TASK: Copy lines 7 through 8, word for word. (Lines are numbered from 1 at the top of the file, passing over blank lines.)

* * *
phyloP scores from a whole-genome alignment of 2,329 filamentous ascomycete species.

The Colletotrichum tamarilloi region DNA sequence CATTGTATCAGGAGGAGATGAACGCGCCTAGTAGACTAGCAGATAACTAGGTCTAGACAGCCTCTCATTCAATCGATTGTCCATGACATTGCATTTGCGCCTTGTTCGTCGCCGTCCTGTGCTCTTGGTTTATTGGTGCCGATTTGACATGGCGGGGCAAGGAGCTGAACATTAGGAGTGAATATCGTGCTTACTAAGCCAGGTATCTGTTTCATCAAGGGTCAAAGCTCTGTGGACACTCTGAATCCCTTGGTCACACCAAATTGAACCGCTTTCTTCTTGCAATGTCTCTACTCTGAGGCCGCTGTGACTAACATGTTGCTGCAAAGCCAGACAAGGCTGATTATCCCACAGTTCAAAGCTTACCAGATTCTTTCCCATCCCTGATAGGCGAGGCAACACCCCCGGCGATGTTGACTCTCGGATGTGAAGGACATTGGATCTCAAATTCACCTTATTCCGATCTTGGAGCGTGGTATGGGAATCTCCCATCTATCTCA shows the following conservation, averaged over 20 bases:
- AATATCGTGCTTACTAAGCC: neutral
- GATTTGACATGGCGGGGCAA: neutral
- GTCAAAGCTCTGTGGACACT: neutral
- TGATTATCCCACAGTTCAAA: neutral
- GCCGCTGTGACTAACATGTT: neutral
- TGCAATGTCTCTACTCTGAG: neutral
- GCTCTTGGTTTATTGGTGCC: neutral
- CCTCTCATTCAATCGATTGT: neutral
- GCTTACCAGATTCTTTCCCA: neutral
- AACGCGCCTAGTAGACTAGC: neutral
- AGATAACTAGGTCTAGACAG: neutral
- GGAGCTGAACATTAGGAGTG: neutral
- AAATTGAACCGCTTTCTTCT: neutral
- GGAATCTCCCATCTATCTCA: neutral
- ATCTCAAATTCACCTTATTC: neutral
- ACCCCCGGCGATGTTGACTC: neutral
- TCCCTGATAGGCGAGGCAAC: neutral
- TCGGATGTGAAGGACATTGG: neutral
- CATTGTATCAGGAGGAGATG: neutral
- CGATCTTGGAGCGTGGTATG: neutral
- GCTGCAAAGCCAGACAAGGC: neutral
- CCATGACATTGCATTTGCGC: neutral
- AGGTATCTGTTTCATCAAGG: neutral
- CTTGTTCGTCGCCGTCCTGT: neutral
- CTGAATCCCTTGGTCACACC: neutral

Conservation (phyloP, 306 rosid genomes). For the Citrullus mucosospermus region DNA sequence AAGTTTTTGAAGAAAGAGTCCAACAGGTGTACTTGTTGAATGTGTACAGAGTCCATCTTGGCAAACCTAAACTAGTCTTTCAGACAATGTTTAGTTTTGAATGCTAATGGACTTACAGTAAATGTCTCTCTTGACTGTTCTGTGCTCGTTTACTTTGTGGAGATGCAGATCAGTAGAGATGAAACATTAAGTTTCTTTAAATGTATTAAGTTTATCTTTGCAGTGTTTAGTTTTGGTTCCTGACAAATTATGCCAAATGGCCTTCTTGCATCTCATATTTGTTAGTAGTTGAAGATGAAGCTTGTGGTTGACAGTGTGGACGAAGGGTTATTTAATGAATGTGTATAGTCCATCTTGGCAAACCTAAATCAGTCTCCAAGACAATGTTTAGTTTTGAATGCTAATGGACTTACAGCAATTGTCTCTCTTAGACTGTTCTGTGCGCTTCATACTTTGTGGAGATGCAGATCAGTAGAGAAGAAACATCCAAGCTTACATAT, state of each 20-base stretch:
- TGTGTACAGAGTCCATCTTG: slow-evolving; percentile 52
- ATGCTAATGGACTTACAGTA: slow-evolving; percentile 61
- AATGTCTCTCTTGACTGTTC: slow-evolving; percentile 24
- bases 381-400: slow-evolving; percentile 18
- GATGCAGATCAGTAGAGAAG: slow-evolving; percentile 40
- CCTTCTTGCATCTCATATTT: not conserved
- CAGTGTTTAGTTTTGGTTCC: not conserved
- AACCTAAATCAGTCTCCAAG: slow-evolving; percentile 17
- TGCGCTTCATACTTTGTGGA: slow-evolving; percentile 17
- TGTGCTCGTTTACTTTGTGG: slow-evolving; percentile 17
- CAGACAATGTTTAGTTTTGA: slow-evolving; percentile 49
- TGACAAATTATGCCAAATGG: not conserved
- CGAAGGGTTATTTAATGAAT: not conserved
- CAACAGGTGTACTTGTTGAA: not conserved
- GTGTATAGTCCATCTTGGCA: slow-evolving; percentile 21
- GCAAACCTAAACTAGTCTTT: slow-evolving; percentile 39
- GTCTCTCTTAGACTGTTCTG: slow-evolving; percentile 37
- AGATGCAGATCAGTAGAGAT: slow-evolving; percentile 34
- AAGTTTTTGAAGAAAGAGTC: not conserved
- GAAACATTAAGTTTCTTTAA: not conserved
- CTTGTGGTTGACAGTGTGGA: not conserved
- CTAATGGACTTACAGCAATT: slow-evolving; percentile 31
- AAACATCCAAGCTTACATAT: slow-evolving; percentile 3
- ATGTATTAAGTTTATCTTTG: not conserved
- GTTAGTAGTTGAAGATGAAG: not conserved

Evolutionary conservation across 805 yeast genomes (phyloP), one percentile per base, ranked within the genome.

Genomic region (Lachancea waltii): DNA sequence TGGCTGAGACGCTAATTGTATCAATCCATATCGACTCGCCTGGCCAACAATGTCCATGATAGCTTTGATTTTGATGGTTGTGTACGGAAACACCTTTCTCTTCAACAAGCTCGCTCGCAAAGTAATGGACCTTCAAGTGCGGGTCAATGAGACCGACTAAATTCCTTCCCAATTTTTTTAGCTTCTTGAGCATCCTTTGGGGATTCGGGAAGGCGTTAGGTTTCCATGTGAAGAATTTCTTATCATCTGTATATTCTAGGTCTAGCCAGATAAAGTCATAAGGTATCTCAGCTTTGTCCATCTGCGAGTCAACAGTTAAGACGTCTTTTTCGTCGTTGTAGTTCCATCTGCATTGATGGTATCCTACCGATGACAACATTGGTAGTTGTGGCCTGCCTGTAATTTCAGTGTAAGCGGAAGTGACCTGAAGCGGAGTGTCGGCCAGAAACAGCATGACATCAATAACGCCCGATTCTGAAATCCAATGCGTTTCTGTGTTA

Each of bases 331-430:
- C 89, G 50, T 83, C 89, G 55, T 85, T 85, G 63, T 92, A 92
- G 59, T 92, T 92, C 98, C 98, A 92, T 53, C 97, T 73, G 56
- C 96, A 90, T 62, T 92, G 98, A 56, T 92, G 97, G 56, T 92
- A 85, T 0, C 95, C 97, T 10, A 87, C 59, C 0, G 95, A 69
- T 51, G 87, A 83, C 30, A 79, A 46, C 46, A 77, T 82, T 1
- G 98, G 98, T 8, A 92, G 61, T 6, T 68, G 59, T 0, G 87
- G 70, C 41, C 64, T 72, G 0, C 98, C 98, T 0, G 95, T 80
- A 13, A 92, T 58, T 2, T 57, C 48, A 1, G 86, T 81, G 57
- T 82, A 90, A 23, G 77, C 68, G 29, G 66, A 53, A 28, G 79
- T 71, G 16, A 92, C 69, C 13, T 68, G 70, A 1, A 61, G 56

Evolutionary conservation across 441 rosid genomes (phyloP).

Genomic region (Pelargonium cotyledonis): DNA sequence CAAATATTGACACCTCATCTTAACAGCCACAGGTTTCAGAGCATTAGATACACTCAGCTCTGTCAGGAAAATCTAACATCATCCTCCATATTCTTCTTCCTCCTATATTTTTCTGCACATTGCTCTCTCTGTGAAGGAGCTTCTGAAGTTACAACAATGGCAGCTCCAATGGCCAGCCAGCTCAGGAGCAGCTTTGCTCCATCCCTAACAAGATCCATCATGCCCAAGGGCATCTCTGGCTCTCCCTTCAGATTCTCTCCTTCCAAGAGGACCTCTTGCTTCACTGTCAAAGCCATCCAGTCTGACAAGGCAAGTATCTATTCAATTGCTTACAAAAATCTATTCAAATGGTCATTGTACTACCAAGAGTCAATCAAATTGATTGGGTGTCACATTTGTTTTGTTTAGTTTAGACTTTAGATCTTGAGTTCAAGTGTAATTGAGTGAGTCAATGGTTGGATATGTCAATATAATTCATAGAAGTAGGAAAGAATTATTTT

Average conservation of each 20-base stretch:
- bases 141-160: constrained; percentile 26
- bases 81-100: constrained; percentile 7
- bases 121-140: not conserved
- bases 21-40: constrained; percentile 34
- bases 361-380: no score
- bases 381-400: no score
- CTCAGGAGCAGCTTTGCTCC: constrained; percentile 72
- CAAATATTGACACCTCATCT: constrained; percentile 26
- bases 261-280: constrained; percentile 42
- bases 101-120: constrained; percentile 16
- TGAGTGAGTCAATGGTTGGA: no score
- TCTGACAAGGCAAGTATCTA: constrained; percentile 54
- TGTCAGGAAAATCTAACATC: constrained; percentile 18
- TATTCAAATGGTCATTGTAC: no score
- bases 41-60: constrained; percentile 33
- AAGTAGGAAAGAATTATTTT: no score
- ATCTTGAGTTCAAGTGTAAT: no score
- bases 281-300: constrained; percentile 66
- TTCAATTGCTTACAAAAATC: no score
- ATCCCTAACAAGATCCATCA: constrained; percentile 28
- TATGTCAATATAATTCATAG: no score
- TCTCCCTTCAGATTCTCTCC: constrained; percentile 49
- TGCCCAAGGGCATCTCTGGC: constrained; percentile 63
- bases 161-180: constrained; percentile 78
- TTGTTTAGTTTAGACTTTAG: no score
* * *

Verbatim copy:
- GCCGCTGTGACTAACATGTT: neutral
- TGCAATGTCTCTACTCTGAG: neutral